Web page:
Firefighter Brian E. Phillips
PUBLIC SERVICES UNIT
PRESS CONTACT: INSPECTOR JIM WELLS
200 NORTH MAIN STREET
LOS ANGELES, CA 90012
FOR IMMEDIATE RELEASE:
APRIL 26, 1979
While fighting a major lumberyard fire on April 25, 1978
7151 Lankershim Boulevard, a Los Angeles City Firefighter
suffered fatal injuries when he fell from a Fire Department
Brian Phillips, 30 years of age, had been a member of the Los
Angeles City Fire Department for five and one-half years and
was considered a "very reliable, dependable, and willing
worker." Prior to his appointment as a Firefighter, he was
employed as a Rescue Ambulance Driver for the City of Los
Angeles for five months.
He is survived by his wife Brenda and his stepdaughter
Michelle Lee Cupp. Brian Phillips' father, Terry Phillips,
serves on the Los Angeles City Fire Department for 26
and retired as a Captain in 1967.
The fire at Mullin Lumberyard occurred at approximately
7:39 p.m. causing $750,000 in damages and has been listed
as incendiary. The cause of the accident is now under
|The Los Angeles Herald Examiner
April 26, 1979
Fireman Dies In Blaze at
Herald Examiner photo by Dean Musgrove
Los Angeles firefighters battle a $ 750,000 blaze at
the Mullin Lumber Co. in North Hollywood.
A $700,000 fire at a North Hollywood
lumberyard, which officials said was of "suspicious origin," has taken the
life of a 30-year-old firefighter.
Brian Phillips, a 5-1/2 year veteran of the Los Angeles Fire
Department, was fatally injured when he fell from a 50-foot ladder as he
was spraying water on the flames leaping form a building at Mullin Lumber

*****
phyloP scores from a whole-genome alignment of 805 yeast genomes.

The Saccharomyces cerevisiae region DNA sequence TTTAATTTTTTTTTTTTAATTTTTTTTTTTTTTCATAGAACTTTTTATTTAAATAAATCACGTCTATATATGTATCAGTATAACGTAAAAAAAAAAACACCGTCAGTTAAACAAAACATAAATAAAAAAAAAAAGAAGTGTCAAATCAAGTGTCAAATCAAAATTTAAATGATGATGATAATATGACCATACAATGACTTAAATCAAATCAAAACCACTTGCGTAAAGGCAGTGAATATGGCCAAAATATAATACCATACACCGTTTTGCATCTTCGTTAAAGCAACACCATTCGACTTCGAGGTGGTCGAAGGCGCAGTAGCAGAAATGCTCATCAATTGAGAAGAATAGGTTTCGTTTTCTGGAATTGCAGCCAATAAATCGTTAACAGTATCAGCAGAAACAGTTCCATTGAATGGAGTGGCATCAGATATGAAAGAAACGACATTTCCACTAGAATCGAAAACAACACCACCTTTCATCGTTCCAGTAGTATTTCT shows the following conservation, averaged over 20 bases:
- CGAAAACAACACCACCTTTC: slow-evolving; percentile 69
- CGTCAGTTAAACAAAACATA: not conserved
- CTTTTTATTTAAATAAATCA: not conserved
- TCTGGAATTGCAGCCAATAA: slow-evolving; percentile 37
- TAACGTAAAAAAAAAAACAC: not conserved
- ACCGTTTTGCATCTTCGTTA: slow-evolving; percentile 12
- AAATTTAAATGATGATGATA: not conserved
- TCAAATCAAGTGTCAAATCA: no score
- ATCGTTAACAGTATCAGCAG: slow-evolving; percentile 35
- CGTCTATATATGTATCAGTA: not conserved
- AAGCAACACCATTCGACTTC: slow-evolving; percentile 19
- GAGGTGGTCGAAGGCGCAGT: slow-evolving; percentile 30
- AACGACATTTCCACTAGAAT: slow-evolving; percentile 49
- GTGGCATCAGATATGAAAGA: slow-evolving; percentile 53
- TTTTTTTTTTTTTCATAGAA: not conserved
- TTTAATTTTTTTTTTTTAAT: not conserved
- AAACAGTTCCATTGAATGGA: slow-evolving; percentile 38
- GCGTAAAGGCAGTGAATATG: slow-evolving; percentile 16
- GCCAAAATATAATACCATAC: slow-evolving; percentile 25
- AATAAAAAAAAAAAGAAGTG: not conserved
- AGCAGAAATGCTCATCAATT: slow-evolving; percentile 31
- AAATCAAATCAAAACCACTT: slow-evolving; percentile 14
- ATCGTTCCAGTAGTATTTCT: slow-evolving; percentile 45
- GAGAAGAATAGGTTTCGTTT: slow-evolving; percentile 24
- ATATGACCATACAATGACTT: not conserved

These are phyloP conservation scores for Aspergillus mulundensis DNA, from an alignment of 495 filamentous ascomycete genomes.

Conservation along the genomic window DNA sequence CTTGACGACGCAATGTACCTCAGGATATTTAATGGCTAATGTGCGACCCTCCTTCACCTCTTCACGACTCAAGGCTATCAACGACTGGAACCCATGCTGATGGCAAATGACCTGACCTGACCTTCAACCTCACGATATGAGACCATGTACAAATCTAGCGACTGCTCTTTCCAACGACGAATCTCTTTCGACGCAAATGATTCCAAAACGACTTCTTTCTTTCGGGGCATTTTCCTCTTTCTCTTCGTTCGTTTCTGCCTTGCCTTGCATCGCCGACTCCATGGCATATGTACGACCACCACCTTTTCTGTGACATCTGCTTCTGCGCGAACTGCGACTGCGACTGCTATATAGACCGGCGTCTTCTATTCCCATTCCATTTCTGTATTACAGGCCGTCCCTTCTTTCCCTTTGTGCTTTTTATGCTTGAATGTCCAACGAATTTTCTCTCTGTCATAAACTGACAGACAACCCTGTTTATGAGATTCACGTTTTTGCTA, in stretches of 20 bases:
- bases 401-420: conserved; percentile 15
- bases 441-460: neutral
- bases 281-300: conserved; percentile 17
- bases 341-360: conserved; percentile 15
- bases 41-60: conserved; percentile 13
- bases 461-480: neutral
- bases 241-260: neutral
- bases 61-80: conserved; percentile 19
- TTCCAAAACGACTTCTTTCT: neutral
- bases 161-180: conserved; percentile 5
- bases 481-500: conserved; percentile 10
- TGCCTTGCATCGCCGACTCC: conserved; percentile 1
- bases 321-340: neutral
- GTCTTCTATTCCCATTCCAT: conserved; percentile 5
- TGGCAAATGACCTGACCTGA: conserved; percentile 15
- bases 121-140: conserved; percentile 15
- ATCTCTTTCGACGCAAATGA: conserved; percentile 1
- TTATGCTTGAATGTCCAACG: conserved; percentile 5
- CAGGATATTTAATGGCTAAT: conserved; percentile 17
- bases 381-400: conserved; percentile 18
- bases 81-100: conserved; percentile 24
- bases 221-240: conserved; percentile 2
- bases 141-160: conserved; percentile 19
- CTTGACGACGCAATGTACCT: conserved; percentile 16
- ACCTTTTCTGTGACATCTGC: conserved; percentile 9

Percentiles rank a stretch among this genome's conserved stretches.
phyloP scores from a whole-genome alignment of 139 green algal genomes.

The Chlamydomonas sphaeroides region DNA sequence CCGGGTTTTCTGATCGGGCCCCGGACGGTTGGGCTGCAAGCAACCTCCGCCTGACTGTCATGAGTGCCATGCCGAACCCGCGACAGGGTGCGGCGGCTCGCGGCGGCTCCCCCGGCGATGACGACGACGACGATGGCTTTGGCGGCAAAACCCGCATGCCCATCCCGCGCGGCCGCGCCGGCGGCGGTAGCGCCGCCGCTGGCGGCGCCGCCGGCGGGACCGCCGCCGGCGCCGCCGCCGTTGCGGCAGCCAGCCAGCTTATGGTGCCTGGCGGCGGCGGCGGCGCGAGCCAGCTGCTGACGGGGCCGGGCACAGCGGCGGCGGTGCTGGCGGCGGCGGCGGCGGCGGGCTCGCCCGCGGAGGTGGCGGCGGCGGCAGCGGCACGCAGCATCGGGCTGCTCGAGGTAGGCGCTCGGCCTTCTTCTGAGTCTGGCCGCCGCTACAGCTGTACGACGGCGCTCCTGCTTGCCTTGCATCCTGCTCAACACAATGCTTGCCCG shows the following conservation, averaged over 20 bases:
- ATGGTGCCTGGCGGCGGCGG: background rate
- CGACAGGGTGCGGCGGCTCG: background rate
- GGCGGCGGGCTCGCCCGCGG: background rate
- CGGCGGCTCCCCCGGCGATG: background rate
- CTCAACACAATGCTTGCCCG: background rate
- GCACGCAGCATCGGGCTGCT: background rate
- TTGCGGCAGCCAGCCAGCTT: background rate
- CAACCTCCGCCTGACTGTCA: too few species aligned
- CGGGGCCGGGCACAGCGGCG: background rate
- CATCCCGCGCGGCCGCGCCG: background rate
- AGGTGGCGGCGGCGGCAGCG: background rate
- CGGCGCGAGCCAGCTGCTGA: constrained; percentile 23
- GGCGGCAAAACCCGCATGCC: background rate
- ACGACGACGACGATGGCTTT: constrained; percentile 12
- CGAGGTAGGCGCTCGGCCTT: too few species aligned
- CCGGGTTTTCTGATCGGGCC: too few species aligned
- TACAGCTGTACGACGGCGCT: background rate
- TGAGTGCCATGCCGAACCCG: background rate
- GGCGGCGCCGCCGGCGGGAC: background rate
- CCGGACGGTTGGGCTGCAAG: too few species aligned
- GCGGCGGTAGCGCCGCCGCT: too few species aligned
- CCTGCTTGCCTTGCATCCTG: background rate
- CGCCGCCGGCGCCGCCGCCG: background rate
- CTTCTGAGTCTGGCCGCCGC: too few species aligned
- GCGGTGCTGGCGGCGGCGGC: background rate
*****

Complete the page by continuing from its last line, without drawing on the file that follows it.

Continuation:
Co, 7151 Lankershim Blvd., last night
The fire broke out shortly after 7:30 p.m. and city fire
officials said a large warehouse shed containing lumber was fully involved
and extending to an adjacent 50-by-75-foot office building by the time 17
companies of firefighters arrived at the scene.
Fire crews were able to beat back the flames and confine them
to the warehouse and the rear of the office structure, but it took more
than an hour to bring the fire under control, said public service officer
Chatfield said it had not been determined how Phillips fell
from the ladder of the aerial ladder truck.
Phillips' death came a week before his birthday. He
leaves a a wife and a stepdaughter.
Thursday, April 26, 1979
Firefighter killed in
fall at Valley blaze
By ERWIN WASHINGTON
|A Los Angeles city firefighter died
Wednesday night when he fell 75 feet from an aerial ladder truck while
fighting a fire at a North Hollywood lumber company.
Seventeen fire companies with 90 men responded to the blaze which broke
out at 7:39 p.m. and spread into an adjacent one story office
building, causing an estimated $750,000 damage at the Mullin Lumber
Company at 7151 Lankershim Blvd.
The fireman was atop the ladder spraying water on the burning building
when the hose broke loose and "whipped him around" causing him to lose
control and fall a witness said.
The fireman, identified as Brian Phillips, was dead on arrival at Serra
|James Wells, a fire department spokesman at the scene
said the greater alarm fire was of suspicious origin. A burglar
alarm was triggered before the fire started, Wells said.
The blaze began in the lumberyard of the 2 1/4 acre lot and spread to the
adjacent main building, he said.